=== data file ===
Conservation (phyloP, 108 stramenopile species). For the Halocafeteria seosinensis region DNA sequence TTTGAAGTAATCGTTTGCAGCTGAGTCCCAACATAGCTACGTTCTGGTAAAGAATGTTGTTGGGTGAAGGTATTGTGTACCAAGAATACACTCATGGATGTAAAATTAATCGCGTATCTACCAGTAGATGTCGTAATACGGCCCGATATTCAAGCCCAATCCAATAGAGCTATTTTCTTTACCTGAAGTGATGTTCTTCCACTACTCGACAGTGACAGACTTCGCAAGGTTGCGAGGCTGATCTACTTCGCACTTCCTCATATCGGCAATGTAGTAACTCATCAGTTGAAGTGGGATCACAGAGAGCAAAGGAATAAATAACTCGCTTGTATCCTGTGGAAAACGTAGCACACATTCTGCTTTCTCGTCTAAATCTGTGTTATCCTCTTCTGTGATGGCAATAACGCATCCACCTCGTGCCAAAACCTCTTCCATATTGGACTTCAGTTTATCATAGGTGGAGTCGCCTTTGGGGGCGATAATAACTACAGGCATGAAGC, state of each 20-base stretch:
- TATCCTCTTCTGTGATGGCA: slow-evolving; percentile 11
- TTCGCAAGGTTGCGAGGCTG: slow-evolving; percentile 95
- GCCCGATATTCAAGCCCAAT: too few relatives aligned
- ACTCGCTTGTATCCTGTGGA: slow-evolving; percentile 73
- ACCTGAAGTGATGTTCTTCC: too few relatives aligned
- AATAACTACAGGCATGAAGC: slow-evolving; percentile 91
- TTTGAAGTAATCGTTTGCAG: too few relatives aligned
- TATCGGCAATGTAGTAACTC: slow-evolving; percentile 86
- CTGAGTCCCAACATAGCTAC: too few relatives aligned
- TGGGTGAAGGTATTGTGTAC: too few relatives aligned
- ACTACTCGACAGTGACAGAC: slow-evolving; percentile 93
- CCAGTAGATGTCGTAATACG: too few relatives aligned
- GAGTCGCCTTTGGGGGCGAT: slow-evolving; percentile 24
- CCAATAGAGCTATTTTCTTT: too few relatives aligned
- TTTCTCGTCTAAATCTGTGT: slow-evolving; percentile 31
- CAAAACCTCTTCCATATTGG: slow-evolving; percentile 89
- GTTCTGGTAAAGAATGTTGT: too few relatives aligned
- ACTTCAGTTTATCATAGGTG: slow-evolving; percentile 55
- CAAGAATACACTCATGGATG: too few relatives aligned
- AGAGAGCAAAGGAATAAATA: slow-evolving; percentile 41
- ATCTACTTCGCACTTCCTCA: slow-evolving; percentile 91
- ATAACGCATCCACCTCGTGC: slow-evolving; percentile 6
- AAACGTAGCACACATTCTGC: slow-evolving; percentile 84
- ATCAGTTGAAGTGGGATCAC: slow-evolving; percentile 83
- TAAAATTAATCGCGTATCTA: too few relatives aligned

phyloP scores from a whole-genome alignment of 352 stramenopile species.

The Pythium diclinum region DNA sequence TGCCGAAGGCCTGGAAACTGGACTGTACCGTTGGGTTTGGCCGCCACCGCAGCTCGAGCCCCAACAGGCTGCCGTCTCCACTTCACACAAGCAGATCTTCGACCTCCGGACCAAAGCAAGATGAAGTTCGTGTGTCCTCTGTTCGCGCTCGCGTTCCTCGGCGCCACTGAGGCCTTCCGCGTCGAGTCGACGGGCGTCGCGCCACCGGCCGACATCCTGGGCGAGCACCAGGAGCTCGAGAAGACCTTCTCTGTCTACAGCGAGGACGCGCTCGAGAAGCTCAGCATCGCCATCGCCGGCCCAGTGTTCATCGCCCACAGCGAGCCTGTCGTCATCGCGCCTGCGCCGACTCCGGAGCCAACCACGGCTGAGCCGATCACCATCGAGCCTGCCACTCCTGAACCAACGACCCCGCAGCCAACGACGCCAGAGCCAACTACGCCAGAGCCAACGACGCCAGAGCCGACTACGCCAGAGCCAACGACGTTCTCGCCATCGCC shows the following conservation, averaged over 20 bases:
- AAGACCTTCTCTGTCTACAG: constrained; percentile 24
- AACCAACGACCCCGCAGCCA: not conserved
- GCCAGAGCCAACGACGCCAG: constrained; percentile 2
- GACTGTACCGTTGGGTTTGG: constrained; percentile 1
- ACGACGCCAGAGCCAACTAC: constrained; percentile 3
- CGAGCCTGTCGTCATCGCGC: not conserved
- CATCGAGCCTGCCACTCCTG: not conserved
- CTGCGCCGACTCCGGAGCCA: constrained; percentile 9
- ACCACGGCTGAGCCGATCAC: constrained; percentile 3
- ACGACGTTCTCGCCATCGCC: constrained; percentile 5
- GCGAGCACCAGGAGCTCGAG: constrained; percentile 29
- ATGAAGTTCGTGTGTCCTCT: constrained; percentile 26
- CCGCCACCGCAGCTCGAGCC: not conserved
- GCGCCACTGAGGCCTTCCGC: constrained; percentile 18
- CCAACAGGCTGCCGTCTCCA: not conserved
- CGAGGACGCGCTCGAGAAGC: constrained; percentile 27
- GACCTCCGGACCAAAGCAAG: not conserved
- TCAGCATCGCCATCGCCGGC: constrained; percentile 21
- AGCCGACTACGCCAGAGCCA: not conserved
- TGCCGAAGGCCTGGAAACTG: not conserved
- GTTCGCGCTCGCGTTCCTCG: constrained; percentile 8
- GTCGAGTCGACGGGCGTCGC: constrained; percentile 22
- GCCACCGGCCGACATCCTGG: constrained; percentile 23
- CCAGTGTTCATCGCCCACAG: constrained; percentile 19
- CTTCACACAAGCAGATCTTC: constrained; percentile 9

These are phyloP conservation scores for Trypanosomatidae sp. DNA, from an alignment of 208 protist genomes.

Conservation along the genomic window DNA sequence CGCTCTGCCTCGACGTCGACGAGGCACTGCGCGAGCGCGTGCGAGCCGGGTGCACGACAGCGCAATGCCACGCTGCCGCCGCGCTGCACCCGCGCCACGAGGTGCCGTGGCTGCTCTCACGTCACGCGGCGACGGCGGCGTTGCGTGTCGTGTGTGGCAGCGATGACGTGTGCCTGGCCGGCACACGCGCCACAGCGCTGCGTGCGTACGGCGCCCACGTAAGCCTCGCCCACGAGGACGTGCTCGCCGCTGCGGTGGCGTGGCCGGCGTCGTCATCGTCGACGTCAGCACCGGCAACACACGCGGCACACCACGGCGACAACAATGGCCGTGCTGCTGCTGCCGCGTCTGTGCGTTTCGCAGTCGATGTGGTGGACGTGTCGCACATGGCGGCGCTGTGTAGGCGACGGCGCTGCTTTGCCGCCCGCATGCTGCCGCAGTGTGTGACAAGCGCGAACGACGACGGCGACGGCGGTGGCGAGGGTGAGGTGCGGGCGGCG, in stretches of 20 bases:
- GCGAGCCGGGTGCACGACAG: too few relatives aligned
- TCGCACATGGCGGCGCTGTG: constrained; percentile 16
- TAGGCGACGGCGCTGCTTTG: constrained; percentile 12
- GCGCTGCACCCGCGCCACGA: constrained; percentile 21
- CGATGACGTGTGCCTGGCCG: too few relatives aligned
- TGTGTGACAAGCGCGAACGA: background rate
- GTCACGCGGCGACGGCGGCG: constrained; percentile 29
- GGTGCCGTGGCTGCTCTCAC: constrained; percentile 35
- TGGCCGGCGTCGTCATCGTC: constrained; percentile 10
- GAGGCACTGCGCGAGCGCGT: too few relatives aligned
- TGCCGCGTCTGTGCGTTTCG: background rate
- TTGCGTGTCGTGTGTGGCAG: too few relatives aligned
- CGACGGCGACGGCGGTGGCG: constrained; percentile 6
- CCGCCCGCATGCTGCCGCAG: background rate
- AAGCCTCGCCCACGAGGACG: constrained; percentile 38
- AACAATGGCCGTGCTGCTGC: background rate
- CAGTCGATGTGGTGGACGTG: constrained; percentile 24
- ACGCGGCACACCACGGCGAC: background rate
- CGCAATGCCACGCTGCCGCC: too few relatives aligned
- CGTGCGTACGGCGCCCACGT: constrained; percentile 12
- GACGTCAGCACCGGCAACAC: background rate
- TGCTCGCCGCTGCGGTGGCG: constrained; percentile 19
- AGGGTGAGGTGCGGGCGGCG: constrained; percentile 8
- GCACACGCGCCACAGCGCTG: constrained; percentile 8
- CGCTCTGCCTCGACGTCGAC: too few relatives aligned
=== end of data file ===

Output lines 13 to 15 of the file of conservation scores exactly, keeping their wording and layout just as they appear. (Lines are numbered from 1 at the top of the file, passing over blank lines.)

- CCAGTAGATGTCGTAATACG: too few relatives aligned
- GAGTCGCCTTTGGGGGCGAT: slow-evolving; percentile 24
- CCAATAGAGCTATTTTCTTT: too few relatives aligned